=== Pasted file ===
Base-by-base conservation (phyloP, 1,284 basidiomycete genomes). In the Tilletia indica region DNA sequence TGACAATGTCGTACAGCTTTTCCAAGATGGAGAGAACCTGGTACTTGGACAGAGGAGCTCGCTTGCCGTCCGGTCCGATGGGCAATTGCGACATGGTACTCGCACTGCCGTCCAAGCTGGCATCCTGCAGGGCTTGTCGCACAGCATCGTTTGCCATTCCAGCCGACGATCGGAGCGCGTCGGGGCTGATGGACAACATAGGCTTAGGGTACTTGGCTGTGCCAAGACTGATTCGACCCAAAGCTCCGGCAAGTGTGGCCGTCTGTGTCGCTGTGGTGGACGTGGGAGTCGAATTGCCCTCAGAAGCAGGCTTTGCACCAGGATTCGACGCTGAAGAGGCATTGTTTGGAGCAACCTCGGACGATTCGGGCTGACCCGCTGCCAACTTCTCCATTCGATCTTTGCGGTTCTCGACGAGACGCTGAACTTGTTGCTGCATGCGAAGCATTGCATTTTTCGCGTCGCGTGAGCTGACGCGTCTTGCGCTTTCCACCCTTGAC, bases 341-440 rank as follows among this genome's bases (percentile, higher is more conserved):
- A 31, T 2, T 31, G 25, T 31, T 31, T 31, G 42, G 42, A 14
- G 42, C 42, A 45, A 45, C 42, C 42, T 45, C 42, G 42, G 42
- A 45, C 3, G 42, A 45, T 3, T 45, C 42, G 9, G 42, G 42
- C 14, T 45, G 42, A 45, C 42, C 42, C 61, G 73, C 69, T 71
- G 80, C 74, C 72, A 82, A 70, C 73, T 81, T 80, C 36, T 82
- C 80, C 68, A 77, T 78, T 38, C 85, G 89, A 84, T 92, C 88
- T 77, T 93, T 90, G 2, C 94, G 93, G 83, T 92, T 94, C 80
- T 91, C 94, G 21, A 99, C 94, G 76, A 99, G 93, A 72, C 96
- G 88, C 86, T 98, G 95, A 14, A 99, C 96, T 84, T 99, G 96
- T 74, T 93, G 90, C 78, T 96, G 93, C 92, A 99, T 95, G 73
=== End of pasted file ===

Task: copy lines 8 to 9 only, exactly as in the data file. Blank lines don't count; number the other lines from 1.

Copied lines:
- T 77, T 93, T 90, G 2, C 94, G 93, G 83, T 92, T 94, C 80
- T 91, C 94, G 21, A 99, C 94, G 76, A 99, G 93, A 72, C 96